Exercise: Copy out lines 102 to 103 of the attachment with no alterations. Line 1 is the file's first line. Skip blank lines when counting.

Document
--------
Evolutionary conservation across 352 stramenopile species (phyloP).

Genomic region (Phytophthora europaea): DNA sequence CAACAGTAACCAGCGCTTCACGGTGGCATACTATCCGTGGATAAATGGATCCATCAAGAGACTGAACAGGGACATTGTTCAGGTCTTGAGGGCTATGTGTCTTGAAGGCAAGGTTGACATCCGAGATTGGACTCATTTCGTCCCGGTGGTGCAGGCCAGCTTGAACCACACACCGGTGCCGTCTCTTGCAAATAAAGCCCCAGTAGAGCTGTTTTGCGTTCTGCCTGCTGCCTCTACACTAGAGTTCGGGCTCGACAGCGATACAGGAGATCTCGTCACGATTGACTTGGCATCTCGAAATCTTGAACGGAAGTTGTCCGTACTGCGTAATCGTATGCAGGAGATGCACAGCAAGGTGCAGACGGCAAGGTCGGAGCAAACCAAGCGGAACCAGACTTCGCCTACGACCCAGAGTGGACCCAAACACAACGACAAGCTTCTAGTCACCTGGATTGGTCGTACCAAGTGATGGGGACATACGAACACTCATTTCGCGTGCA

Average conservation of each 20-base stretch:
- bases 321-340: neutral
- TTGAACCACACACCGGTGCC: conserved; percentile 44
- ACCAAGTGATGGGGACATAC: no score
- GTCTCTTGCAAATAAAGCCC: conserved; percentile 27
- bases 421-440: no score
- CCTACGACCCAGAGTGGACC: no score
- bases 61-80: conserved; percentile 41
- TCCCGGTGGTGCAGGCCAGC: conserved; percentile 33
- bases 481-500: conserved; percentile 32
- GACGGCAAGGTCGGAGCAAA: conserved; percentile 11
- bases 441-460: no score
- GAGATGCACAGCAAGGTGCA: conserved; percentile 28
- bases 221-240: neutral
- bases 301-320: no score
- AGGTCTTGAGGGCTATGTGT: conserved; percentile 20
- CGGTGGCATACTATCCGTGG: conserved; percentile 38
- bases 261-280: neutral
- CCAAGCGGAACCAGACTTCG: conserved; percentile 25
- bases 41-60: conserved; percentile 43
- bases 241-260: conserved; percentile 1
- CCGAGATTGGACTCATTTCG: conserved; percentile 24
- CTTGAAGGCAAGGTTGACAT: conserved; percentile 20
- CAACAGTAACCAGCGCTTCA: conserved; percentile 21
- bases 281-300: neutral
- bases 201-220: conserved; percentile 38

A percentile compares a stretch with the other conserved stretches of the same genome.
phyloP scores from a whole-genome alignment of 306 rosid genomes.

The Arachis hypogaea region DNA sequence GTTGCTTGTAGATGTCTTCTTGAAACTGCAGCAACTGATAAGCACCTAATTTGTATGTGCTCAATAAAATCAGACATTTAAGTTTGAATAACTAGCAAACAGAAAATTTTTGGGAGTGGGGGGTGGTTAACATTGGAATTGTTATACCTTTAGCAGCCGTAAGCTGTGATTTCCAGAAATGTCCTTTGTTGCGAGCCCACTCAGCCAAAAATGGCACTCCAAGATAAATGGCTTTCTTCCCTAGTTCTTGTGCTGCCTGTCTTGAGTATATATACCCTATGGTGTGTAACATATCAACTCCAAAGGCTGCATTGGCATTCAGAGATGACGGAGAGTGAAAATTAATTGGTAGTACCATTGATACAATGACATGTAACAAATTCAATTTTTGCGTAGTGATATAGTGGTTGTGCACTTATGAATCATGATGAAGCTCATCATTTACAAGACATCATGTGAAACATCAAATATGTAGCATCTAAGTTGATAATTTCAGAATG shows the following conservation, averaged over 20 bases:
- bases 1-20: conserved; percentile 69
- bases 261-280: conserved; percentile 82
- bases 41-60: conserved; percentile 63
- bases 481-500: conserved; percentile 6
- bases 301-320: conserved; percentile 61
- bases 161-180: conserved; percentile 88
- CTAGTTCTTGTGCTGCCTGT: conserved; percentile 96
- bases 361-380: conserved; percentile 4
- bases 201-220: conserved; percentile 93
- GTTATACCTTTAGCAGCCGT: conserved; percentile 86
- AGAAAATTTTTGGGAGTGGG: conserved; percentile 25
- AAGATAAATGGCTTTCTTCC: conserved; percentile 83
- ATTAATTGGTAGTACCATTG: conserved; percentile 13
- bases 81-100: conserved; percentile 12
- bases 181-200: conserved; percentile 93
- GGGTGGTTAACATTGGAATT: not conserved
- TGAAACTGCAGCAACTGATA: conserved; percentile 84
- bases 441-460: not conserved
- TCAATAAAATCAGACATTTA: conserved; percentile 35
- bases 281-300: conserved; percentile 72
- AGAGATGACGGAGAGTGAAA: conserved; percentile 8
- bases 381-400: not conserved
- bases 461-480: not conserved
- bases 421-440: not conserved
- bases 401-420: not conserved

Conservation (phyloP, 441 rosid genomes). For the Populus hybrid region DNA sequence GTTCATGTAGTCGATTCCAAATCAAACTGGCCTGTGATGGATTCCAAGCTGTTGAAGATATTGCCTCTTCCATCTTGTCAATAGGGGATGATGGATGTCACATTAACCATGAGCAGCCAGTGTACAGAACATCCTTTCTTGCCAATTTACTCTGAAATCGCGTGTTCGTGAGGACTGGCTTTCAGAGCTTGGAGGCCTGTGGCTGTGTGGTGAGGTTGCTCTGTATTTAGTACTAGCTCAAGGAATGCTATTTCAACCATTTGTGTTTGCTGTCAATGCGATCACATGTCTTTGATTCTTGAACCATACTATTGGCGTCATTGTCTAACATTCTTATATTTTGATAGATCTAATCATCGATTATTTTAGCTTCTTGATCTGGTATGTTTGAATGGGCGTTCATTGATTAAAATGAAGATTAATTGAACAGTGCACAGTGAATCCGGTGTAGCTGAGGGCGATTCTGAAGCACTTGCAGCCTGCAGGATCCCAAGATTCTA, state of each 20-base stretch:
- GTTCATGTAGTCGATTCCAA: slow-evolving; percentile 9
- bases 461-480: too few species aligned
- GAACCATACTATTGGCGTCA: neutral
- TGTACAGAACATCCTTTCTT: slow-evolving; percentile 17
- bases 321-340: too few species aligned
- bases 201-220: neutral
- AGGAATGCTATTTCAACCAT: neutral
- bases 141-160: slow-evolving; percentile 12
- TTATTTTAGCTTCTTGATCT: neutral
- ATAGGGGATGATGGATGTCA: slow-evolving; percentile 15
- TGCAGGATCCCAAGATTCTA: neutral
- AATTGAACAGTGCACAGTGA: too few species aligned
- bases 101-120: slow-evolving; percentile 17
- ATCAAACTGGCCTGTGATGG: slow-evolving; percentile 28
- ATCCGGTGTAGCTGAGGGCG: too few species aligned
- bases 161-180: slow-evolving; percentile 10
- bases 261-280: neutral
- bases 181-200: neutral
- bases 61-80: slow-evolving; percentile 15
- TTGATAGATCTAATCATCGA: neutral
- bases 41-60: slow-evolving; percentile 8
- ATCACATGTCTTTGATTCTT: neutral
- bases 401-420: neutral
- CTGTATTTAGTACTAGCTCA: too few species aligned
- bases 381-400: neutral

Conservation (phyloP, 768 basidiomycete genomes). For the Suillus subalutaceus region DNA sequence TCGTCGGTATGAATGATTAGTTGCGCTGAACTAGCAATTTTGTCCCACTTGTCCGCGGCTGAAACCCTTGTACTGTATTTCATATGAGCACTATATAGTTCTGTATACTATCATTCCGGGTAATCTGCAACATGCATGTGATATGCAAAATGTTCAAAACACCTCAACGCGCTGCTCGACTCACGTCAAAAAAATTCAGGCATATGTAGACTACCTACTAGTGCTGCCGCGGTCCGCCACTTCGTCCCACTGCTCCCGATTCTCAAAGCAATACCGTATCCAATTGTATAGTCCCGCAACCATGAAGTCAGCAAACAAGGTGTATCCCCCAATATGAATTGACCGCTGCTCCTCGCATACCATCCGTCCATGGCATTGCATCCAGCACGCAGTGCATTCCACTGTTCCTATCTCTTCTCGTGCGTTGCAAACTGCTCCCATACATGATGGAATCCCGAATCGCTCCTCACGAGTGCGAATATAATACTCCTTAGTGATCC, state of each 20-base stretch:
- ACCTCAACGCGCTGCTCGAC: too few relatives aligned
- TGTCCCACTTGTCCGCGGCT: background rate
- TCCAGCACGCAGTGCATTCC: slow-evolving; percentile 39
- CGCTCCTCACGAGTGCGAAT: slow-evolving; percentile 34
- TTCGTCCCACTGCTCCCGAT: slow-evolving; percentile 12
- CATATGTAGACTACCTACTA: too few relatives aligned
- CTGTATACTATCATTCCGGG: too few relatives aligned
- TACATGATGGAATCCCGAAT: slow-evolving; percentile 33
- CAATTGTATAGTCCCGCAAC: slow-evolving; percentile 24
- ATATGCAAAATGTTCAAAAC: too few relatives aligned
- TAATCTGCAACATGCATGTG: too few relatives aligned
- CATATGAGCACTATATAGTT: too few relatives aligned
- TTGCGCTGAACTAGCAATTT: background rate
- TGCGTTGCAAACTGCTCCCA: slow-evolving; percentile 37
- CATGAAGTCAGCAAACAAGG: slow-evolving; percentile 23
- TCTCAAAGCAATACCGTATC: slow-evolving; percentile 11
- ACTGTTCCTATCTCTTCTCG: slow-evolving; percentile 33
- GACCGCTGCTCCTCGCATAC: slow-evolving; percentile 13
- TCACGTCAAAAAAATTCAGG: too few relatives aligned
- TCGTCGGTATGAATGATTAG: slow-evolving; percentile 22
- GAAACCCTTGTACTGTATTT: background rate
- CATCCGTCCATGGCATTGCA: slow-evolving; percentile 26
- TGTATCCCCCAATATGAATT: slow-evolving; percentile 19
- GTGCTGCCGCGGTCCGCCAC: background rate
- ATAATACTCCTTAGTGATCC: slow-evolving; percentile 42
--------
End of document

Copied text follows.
- TCACGTCAAAAAAATTCAGG: too few relatives aligned
- TCGTCGGTATGAATGATTAG: slow-evolving; percentile 22